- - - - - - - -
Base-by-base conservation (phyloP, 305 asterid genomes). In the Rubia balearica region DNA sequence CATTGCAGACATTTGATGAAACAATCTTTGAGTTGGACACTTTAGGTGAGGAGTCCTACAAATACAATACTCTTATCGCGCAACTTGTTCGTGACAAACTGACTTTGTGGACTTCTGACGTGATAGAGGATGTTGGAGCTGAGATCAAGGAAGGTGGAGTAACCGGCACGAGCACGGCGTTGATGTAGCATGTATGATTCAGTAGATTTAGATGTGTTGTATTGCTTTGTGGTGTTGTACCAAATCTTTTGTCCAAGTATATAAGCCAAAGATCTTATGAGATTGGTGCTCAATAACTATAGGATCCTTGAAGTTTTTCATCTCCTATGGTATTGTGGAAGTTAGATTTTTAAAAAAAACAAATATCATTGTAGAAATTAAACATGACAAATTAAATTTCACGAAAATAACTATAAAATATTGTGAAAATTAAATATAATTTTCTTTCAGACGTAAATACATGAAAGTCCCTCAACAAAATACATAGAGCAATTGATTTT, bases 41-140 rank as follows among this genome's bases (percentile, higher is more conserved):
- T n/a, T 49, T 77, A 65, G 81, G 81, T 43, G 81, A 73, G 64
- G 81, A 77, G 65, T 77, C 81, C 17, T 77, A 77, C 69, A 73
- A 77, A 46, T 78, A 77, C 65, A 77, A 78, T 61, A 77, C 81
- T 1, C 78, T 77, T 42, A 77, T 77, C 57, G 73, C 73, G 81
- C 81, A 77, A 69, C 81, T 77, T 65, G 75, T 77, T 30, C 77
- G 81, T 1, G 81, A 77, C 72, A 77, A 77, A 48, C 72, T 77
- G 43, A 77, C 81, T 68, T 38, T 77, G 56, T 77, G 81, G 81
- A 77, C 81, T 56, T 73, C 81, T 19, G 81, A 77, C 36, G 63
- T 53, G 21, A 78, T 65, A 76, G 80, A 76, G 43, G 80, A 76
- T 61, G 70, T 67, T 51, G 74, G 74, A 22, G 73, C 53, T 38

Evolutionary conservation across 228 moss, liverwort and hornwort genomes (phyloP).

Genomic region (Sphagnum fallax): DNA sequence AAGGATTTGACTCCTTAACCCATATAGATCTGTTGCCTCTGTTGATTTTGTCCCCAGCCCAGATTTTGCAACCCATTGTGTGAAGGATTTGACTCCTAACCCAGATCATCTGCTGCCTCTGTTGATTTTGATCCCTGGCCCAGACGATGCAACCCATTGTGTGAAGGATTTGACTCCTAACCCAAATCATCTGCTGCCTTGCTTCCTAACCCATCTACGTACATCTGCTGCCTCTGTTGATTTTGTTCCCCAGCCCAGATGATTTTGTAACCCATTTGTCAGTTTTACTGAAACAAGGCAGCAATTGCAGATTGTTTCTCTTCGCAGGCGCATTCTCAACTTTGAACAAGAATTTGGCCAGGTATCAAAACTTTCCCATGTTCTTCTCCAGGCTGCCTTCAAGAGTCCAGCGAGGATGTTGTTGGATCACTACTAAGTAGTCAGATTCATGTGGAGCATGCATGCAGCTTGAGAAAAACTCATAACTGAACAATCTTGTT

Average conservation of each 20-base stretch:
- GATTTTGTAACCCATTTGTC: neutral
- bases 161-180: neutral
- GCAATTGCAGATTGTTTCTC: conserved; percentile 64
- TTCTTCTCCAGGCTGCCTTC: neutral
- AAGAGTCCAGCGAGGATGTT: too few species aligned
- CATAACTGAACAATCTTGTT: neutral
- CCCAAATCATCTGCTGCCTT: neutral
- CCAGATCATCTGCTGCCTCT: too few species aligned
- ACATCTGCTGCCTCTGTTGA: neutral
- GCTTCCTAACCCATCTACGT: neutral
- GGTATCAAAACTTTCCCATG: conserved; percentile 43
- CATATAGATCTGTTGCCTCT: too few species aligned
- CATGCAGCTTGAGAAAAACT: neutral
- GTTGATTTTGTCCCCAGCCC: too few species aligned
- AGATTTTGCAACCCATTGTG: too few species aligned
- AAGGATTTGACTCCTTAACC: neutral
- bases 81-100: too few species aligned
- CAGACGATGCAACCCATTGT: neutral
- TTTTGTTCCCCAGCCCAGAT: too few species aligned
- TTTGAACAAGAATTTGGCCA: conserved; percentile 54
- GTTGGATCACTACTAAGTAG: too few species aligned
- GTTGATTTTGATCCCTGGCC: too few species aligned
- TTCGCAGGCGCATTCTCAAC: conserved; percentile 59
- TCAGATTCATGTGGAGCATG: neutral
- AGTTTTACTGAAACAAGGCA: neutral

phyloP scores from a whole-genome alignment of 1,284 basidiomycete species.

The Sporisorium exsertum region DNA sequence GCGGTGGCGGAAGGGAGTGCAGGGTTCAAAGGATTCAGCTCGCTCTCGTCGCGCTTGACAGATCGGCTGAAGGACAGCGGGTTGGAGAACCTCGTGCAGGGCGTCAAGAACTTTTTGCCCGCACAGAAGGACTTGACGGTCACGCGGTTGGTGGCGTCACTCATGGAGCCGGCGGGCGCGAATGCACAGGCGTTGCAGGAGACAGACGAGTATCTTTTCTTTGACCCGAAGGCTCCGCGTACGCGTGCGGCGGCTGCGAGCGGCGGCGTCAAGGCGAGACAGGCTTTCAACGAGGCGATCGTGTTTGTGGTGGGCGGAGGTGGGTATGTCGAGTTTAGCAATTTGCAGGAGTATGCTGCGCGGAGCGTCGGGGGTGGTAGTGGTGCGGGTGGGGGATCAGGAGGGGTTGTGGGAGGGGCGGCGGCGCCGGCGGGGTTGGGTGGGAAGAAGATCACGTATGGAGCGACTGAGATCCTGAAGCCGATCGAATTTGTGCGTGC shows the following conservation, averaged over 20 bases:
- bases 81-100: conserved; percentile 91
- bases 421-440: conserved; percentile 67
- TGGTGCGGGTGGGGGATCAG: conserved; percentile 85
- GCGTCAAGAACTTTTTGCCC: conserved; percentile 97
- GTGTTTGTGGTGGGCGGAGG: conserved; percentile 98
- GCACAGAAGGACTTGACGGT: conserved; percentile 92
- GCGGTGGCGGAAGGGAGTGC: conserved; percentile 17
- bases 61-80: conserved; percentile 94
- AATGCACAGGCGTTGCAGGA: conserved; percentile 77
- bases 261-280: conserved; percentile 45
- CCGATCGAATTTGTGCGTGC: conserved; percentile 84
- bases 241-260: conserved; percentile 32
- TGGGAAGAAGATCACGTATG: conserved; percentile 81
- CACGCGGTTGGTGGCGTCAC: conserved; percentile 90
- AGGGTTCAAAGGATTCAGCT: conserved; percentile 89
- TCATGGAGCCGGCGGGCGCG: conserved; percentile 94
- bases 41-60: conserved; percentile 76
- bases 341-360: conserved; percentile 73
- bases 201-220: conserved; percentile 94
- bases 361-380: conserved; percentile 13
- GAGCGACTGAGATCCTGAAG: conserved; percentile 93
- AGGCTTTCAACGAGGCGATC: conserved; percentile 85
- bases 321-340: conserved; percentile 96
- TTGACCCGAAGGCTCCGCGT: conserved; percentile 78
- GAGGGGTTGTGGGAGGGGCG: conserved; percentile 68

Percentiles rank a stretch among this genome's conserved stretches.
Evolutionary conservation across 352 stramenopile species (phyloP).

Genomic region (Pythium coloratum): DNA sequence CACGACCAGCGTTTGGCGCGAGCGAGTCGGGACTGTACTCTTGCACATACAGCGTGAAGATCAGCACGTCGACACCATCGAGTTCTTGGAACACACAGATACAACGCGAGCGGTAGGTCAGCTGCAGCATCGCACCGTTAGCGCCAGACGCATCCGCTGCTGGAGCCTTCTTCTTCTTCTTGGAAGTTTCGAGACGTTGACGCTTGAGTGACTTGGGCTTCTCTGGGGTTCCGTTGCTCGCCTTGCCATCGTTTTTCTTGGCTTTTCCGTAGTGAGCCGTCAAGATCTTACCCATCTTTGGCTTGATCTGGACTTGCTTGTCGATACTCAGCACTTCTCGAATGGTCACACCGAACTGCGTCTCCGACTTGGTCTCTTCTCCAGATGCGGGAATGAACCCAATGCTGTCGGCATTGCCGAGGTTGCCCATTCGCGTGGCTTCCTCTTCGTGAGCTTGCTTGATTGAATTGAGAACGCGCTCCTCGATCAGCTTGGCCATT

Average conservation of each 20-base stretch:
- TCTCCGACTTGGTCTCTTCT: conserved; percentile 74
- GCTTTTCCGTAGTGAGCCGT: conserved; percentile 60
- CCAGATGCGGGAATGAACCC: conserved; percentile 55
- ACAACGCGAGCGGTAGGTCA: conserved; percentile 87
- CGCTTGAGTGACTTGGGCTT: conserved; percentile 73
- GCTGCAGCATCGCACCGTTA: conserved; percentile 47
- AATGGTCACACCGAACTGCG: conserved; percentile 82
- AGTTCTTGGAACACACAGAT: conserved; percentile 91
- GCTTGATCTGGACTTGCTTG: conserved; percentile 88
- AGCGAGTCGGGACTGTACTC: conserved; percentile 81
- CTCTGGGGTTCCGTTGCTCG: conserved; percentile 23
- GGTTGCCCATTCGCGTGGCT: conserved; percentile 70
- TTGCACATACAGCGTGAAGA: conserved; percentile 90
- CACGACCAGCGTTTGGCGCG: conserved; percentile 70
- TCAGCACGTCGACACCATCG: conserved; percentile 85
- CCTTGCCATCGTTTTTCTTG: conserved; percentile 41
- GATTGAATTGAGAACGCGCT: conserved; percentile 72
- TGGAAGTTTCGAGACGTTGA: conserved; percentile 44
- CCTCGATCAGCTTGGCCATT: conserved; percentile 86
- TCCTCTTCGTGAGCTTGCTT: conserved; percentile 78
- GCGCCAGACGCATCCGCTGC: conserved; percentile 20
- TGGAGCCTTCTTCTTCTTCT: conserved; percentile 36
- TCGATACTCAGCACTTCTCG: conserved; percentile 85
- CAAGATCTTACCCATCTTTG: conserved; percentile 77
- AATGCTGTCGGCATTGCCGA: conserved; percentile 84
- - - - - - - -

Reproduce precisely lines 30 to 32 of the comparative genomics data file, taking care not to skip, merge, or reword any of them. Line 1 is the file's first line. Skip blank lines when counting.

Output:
- AAGGATTTGACTCCTTAACC: neutral
- bases 81-100: too few species aligned
- CAGACGATGCAACCCATTGT: neutral